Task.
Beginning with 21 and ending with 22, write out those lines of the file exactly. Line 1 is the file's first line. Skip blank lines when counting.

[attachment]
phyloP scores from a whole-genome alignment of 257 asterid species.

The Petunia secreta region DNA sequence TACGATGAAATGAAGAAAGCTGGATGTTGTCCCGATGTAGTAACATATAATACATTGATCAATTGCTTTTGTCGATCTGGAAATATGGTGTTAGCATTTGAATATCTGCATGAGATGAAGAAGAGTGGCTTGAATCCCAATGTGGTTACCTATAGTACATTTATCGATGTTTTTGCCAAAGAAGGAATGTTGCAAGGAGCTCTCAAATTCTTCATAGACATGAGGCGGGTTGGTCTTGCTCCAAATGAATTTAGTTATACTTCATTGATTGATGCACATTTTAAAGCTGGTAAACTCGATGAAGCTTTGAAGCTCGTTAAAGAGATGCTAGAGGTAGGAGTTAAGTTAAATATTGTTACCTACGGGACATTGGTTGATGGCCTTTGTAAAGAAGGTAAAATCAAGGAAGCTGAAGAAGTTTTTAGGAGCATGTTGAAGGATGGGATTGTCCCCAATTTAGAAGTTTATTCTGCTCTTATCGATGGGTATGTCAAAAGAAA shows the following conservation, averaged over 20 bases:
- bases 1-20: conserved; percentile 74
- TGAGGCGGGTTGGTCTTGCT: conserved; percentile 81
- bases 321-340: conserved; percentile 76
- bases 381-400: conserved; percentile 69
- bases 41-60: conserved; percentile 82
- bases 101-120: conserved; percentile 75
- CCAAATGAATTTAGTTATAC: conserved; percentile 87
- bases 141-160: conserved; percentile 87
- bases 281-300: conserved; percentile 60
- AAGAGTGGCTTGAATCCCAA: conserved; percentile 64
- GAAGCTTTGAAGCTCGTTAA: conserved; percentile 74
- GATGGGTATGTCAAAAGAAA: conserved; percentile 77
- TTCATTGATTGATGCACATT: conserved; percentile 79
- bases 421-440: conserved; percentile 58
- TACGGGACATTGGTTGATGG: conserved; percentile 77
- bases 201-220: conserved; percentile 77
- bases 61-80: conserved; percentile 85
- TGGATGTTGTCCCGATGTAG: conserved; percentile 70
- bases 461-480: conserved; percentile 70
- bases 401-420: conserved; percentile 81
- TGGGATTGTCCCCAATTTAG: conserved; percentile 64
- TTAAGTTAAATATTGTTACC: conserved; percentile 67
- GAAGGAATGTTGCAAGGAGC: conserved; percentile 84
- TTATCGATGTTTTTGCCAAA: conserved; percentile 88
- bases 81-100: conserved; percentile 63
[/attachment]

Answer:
- bases 461-480: conserved; percentile 70
- bases 401-420: conserved; percentile 81